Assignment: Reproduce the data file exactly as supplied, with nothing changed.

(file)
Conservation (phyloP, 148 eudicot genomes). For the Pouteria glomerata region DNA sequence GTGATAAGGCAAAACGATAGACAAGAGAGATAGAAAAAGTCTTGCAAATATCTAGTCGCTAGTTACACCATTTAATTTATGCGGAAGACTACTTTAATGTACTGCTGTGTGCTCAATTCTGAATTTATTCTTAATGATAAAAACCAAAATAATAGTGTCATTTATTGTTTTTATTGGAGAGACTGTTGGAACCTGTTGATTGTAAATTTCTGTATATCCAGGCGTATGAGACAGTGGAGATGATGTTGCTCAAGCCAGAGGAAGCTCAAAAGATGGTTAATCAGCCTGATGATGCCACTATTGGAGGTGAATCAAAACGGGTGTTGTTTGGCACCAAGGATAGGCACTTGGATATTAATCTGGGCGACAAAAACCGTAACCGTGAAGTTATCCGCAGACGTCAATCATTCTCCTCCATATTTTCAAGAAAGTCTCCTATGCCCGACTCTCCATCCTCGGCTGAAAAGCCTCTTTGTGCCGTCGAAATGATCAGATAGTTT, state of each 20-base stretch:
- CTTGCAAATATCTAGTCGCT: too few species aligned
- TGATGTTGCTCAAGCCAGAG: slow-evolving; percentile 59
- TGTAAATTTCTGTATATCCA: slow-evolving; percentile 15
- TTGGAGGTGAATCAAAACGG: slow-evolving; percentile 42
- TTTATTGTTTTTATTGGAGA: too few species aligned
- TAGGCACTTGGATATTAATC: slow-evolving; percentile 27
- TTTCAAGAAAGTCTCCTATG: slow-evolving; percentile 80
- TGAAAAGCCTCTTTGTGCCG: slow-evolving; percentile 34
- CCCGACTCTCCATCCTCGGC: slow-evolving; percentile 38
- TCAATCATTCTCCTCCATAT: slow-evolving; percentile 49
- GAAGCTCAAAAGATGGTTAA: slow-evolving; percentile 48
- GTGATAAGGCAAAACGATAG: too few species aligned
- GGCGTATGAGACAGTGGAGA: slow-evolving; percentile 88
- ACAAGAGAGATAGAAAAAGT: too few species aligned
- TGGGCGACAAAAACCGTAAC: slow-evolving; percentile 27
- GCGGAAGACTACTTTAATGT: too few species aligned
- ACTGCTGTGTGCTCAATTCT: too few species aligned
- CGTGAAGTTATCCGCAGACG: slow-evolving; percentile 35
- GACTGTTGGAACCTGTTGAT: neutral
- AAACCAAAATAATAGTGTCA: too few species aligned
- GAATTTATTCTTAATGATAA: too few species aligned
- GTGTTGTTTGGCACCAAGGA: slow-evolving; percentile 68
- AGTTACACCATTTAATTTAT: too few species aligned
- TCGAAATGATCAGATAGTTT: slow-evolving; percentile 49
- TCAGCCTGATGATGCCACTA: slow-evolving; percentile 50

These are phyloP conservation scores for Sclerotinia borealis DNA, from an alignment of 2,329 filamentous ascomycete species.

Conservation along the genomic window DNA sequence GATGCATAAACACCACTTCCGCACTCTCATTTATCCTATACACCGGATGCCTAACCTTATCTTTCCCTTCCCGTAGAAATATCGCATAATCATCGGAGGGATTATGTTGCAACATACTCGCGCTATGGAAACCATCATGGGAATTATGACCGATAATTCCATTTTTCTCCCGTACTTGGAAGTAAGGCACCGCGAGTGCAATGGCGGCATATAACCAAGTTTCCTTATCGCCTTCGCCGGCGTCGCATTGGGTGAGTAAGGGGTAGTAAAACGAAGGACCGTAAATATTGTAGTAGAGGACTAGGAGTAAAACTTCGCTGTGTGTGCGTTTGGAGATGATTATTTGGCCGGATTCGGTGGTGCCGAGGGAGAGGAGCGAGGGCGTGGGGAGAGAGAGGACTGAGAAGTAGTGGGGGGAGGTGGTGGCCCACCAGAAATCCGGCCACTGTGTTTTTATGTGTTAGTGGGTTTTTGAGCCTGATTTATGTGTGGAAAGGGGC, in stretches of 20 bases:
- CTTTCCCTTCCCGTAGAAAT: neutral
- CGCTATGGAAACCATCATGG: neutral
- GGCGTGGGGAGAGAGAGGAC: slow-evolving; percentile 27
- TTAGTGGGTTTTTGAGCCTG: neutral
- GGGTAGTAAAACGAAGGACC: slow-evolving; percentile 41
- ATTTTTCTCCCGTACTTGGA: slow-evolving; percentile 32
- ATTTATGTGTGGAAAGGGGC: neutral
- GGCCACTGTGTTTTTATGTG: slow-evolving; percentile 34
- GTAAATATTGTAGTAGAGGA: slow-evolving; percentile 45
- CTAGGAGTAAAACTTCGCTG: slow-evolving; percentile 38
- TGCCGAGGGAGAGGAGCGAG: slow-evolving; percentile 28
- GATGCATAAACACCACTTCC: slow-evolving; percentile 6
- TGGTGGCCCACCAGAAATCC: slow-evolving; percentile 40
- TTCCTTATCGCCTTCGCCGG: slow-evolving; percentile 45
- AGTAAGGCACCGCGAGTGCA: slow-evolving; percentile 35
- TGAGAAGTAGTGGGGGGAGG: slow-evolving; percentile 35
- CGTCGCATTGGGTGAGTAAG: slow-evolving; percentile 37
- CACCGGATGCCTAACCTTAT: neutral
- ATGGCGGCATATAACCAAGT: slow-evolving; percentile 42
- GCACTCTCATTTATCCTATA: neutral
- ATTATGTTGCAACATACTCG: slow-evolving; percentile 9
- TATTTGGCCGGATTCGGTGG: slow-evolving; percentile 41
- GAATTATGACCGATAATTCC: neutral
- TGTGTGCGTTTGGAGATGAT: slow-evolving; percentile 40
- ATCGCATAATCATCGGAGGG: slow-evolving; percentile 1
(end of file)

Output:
Conservation (phyloP, 148 eudicot genomes). For the Pouteria glomerata region DNA sequence GTGATAAGGCAAAACGATAGACAAGAGAGATAGAAAAAGTCTTGCAAATATCTAGTCGCTAGTTACACCATTTAATTTATGCGGAAGACTACTTTAATGTACTGCTGTGTGCTCAATTCTGAATTTATTCTTAATGATAAAAACCAAAATAATAGTGTCATTTATTGTTTTTATTGGAGAGACTGTTGGAACCTGTTGATTGTAAATTTCTGTATATCCAGGCGTATGAGACAGTGGAGATGATGTTGCTCAAGCCAGAGGAAGCTCAAAAGATGGTTAATCAGCCTGATGATGCCACTATTGGAGGTGAATCAAAACGGGTGTTGTTTGGCACCAAGGATAGGCACTTGGATATTAATCTGGGCGACAAAAACCGTAACCGTGAAGTTATCCGCAGACGTCAATCATTCTCCTCCATATTTTCAAGAAAGTCTCCTATGCCCGACTCTCCATCCTCGGCTGAAAAGCCTCTTTGTGCCGTCGAAATGATCAGATAGTTT, state of each 20-base stretch:
- CTTGCAAATATCTAGTCGCT: too few species aligned
- TGATGTTGCTCAAGCCAGAG: slow-evolving; percentile 59
- TGTAAATTTCTGTATATCCA: slow-evolving; percentile 15
- TTGGAGGTGAATCAAAACGG: slow-evolving; percentile 42
- TTTATTGTTTTTATTGGAGA: too few species aligned
- TAGGCACTTGGATATTAATC: slow-evolving; percentile 27
- TTTCAAGAAAGTCTCCTATG: slow-evolving; percentile 80
- TGAAAAGCCTCTTTGTGCCG: slow-evolving; percentile 34
- CCCGACTCTCCATCCTCGGC: slow-evolving; percentile 38
- TCAATCATTCTCCTCCATAT: slow-evolving; percentile 49
- GAAGCTCAAAAGATGGTTAA: slow-evolving; percentile 48
- GTGATAAGGCAAAACGATAG: too few species aligned
- GGCGTATGAGACAGTGGAGA: slow-evolving; percentile 88
- ACAAGAGAGATAGAAAAAGT: too few species aligned
- TGGGCGACAAAAACCGTAAC: slow-evolving; percentile 27
- GCGGAAGACTACTTTAATGT: too few species aligned
- ACTGCTGTGTGCTCAATTCT: too few species aligned
- CGTGAAGTTATCCGCAGACG: slow-evolving; percentile 35
- GACTGTTGGAACCTGTTGAT: neutral
- AAACCAAAATAATAGTGTCA: too few species aligned
- GAATTTATTCTTAATGATAA: too few species aligned
- GTGTTGTTTGGCACCAAGGA: slow-evolving; percentile 68
- AGTTACACCATTTAATTTAT: too few species aligned
- TCGAAATGATCAGATAGTTT: slow-evolving; percentile 49
- TCAGCCTGATGATGCCACTA: slow-evolving; percentile 50

These are phyloP conservation scores for Sclerotinia borealis DNA, from an alignment of 2,329 filamentous ascomycete species.

Conservation along the genomic window DNA sequence GATGCATAAACACCACTTCCGCACTCTCATTTATCCTATACACCGGATGCCTAACCTTATCTTTCCCTTCCCGTAGAAATATCGCATAATCATCGGAGGGATTATGTTGCAACATACTCGCGCTATGGAAACCATCATGGGAATTATGACCGATAATTCCATTTTTCTCCCGTACTTGGAAGTAAGGCACCGCGAGTGCAATGGCGGCATATAACCAAGTTTCCTTATCGCCTTCGCCGGCGTCGCATTGGGTGAGTAAGGGGTAGTAAAACGAAGGACCGTAAATATTGTAGTAGAGGACTAGGAGTAAAACTTCGCTGTGTGTGCGTTTGGAGATGATTATTTGGCCGGATTCGGTGGTGCCGAGGGAGAGGAGCGAGGGCGTGGGGAGAGAGAGGACTGAGAAGTAGTGGGGGGAGGTGGTGGCCCACCAGAAATCCGGCCACTGTGTTTTTATGTGTTAGTGGGTTTTTGAGCCTGATTTATGTGTGGAAAGGGGC, in stretches of 20 bases:
- CTTTCCCTTCCCGTAGAAAT: neutral
- CGCTATGGAAACCATCATGG: neutral
- GGCGTGGGGAGAGAGAGGAC: slow-evolving; percentile 27
- TTAGTGGGTTTTTGAGCCTG: neutral
- GGGTAGTAAAACGAAGGACC: slow-evolving; percentile 41
- ATTTTTCTCCCGTACTTGGA: slow-evolving; percentile 32
- ATTTATGTGTGGAAAGGGGC: neutral
- GGCCACTGTGTTTTTATGTG: slow-evolving; percentile 34
- GTAAATATTGTAGTAGAGGA: slow-evolving; percentile 45
- CTAGGAGTAAAACTTCGCTG: slow-evolving; percentile 38
- TGCCGAGGGAGAGGAGCGAG: slow-evolving; percentile 28
- GATGCATAAACACCACTTCC: slow-evolving; percentile 6
- TGGTGGCCCACCAGAAATCC: slow-evolving; percentile 40
- TTCCTTATCGCCTTCGCCGG: slow-evolving; percentile 45
- AGTAAGGCACCGCGAGTGCA: slow-evolving; percentile 35
- TGAGAAGTAGTGGGGGGAGG: slow-evolving; percentile 35
- CGTCGCATTGGGTGAGTAAG: slow-evolving; percentile 37
- CACCGGATGCCTAACCTTAT: neutral
- ATGGCGGCATATAACCAAGT: slow-evolving; percentile 42
- GCACTCTCATTTATCCTATA: neutral
- ATTATGTTGCAACATACTCG: slow-evolving; percentile 9
- TATTTGGCCGGATTCGGTGG: slow-evolving; percentile 41
- GAATTATGACCGATAATTCC: neutral
- TGTGTGCGTTTGGAGATGAT: slow-evolving; percentile 40
- ATCGCATAATCATCGGAGGG: slow-evolving; percentile 1